CERN's LHC resumes experiments at record-breaking energy
New research seeks to understand dark matter and supersymmetry
The Large Hadron Collider (LHC) resumed smashing particles together at unprecedented energy today, churning out data for the first time in more than two years that scientists hope might help crack the mystery of "dark matter."
The LHC, a 27 km (17 mile) underground complex near Geneva, will smash protons at 13 tera-electron-volts (TeV), almost twice the energy achieved in an initial three-year run that began in 2010. This proved the existence of the elusive Higgs boson particle, a discovery that produced two Nobel prizes in 2013.
Nobody knows quite what the LHC might reveal with its new particle collisions — mini-versions of the Big Bang primordial blast that brought the universe into being 13.8 billion years ago — but scientists hope it will produce evidence of what has been dubbed "new physics."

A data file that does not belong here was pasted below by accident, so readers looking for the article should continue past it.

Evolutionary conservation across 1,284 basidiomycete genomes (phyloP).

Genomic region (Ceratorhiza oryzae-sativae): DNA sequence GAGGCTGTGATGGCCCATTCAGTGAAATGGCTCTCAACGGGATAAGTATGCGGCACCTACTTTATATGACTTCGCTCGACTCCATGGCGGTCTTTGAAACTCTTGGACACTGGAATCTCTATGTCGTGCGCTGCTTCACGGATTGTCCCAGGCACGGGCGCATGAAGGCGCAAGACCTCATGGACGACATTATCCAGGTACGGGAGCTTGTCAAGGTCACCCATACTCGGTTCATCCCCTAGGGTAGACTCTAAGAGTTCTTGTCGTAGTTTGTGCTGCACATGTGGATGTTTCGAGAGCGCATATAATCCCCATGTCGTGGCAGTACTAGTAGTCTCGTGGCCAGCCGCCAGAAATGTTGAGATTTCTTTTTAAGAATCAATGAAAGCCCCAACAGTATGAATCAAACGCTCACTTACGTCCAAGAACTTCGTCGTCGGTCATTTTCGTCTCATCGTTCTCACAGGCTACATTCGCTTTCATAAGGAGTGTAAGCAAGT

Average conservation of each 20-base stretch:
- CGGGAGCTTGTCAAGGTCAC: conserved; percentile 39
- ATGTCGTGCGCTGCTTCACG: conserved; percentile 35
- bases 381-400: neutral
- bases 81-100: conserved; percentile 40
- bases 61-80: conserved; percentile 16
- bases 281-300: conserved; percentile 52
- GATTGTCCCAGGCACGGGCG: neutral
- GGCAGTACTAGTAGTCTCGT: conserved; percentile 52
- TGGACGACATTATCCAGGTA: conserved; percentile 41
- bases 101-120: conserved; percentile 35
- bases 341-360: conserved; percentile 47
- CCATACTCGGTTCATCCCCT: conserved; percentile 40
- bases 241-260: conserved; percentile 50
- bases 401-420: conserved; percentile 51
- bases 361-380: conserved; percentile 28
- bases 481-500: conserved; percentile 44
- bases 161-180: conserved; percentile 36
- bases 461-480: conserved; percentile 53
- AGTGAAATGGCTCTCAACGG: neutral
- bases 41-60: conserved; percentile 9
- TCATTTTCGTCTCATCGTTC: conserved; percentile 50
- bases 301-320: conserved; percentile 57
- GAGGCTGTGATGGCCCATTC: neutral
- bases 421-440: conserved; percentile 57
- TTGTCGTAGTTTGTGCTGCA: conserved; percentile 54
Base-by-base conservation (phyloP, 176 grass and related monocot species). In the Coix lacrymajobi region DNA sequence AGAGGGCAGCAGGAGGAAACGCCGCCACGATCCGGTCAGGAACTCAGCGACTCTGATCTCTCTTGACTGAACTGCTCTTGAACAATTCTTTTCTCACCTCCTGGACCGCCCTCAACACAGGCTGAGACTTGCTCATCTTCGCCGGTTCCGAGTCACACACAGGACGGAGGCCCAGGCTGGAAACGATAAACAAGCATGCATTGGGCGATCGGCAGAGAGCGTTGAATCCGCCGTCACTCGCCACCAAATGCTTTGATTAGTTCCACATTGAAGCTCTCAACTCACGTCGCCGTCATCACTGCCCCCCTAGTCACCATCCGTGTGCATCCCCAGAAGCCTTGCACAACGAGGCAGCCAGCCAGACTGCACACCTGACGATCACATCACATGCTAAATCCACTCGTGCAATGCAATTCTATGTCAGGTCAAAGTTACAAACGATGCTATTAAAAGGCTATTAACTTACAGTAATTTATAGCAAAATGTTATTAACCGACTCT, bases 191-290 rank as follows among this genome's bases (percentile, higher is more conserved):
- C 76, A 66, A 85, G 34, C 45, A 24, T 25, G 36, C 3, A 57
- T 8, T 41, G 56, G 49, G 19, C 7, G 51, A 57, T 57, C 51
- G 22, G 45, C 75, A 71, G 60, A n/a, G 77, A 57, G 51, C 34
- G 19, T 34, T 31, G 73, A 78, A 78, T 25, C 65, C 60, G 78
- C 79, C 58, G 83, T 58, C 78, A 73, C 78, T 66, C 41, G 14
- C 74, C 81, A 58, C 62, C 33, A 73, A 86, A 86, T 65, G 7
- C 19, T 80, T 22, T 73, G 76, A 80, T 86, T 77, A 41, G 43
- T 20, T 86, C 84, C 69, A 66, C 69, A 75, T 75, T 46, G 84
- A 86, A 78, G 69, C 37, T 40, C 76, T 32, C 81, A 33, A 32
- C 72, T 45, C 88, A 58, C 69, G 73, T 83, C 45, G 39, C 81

A spokesperson for CERN's ATLAS experiment, which is one of the two general-purpose detectors at the LHC, said the restarting of the accelerator was a huge step forward for the science.
'A step forward in sensitivity'
"It means that we can probe to higher energies to produce higher mass particles and also to shorter distances than we'd been able to before. So we're taking a step forward in the sensitivity to possible new physics," Dave Charlton said.
The LHC beam is formed of many bunches of particles, each measuring only a few centimetres long and a millimetre wide, smaller than the size of Spain on a one euro coin.
Its experiments aim to probe dark matter, thought to make up some 96 per cent of the stuff of the universe whilst being totally invisible, and super-symmetry, or SUSY, under which all visible particles have unseen counterparts.
Although data has already been collected, since the LHC was turned on again in April, Wednesday marked the beginning of the second round of research.
"We have already taken data while the machine was tuning up the beams, but this is really the time when we start the physics program," said Tiziano Camporesi, spokesperson for the CMS experiment.
If there is a particle missing from current knowledge of the building blocks of the universe, CERN scientists hope that it might be spotted, even fleetingly, in the debris of the billions of collisions, just as the Higgs boson was.
The collider underwent a $150 million upgrade after its first run, which produced results that helped confirm the existence of an elusive subatomic particle, the Higgs boson.